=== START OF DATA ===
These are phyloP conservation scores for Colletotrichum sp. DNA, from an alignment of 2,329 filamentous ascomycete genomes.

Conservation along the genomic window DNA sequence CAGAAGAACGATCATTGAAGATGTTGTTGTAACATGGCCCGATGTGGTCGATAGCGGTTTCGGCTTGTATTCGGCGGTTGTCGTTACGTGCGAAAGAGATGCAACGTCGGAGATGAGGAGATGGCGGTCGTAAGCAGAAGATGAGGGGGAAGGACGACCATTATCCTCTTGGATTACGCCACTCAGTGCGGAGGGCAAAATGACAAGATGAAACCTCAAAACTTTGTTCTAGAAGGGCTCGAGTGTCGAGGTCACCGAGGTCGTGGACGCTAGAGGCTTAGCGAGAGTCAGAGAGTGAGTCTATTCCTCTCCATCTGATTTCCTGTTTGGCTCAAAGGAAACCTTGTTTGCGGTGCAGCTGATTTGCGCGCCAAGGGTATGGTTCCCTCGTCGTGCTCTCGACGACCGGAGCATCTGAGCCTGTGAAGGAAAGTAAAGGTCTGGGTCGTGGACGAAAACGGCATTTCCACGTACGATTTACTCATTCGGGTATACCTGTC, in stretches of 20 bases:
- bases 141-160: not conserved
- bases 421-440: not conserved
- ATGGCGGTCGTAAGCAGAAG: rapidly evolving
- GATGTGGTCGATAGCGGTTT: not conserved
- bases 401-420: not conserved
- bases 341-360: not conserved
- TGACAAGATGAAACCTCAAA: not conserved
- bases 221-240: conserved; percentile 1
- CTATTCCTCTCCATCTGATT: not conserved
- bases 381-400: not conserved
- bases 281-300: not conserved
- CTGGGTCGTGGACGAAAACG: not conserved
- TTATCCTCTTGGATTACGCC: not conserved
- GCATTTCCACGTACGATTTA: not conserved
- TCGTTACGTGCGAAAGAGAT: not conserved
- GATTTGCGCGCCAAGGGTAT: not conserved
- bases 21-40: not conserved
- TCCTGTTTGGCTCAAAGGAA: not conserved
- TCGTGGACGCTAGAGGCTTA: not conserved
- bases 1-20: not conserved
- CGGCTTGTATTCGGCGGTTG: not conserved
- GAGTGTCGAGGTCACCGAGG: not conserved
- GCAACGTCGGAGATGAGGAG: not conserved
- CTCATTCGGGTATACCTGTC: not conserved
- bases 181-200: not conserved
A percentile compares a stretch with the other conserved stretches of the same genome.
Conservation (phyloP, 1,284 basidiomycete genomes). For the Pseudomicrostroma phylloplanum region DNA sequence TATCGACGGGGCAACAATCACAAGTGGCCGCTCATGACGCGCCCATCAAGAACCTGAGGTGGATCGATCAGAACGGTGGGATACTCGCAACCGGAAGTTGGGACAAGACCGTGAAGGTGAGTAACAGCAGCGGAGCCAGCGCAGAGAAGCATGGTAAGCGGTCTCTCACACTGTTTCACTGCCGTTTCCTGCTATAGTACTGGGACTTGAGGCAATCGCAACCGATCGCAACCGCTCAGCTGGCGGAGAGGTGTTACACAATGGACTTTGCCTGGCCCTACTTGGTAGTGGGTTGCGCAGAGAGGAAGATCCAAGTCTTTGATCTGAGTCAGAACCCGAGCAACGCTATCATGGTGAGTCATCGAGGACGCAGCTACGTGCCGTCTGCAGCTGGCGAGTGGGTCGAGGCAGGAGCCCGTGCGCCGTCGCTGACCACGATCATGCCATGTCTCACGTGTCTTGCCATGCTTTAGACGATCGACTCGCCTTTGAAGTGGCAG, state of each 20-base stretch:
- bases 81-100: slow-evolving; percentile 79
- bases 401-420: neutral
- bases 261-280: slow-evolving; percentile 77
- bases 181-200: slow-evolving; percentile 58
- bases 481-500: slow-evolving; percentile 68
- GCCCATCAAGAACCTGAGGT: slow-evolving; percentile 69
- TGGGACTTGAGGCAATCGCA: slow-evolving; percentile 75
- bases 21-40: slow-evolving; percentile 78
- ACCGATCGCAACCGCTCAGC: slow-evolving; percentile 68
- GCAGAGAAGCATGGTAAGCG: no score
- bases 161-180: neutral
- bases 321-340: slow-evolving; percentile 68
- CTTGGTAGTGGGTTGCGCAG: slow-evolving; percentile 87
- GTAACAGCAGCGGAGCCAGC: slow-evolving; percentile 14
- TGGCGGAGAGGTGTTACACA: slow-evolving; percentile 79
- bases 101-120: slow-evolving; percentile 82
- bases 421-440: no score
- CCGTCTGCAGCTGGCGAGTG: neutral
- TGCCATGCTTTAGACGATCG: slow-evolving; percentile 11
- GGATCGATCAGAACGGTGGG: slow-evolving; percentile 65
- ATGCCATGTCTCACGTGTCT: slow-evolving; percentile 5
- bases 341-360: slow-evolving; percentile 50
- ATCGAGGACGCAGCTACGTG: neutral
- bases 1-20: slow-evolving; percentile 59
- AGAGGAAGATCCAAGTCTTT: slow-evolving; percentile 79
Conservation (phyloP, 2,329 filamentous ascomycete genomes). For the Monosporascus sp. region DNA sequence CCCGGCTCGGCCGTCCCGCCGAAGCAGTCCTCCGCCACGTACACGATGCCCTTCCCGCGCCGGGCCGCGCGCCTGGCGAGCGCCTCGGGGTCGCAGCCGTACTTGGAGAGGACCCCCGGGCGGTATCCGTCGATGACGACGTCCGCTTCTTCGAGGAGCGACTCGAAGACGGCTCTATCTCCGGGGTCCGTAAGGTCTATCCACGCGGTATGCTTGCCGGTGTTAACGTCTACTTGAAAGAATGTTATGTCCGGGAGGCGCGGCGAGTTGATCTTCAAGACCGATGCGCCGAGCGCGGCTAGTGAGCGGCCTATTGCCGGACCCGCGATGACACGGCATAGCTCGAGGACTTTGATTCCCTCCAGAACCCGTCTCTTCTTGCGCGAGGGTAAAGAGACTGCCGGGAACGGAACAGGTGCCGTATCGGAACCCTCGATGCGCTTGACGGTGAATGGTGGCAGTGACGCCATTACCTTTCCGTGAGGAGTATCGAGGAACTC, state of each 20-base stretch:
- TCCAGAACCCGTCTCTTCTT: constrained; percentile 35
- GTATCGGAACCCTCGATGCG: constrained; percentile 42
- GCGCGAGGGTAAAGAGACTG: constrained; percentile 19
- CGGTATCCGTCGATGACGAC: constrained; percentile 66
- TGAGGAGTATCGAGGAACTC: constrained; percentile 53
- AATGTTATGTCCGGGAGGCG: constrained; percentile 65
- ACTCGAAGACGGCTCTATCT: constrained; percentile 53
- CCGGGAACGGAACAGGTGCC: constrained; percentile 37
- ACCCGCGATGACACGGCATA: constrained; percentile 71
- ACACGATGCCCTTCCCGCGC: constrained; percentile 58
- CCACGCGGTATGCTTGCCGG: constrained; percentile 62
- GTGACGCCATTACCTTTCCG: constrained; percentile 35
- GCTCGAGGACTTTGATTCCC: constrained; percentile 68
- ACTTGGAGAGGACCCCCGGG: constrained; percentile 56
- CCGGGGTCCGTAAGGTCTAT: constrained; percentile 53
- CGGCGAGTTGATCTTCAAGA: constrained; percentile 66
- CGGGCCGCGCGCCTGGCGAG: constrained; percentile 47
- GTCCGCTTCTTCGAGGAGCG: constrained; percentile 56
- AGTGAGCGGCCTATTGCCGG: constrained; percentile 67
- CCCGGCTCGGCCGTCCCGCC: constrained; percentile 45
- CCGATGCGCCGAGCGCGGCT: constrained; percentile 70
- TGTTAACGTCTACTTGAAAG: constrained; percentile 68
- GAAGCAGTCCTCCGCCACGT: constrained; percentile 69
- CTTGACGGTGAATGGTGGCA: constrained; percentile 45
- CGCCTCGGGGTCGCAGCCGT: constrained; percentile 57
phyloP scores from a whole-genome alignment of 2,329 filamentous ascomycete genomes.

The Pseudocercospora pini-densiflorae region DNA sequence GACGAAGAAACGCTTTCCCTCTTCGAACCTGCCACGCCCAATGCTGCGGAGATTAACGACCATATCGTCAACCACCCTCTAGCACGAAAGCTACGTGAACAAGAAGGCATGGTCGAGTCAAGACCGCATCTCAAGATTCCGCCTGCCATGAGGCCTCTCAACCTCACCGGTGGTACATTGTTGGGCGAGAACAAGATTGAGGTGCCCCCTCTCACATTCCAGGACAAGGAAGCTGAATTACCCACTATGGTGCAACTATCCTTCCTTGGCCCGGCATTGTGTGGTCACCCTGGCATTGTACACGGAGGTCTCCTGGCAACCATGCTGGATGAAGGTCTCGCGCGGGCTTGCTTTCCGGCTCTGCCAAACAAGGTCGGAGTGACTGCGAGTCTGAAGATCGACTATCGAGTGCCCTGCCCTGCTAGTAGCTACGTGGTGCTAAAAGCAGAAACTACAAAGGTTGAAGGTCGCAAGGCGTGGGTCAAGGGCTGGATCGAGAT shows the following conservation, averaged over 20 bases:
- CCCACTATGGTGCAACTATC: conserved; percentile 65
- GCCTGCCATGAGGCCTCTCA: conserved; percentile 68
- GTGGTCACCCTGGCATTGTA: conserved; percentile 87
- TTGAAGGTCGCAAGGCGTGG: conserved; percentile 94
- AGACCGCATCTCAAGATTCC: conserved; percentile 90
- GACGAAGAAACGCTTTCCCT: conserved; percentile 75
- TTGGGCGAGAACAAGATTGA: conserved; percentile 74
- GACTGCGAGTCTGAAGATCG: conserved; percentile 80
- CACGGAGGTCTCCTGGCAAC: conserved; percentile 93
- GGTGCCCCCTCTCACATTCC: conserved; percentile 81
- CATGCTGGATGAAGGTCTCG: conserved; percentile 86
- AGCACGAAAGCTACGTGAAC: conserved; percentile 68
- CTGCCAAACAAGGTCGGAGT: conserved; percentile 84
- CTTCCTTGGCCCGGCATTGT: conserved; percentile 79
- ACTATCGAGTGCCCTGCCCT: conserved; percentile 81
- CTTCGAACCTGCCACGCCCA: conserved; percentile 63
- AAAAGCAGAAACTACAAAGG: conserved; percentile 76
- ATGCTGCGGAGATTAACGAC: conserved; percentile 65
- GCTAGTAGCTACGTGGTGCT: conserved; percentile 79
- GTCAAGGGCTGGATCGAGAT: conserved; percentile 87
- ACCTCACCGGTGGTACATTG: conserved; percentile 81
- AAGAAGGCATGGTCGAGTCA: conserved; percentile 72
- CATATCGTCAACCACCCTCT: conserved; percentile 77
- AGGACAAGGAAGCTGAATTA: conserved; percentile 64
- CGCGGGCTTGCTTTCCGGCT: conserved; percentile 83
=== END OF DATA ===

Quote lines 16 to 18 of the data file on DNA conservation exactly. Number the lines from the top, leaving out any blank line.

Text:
- GCATTTCCACGTACGATTTA: not conserved
- TCGTTACGTGCGAAAGAGAT: not conserved
- GATTTGCGCGCCAAGGGTAT: not conserved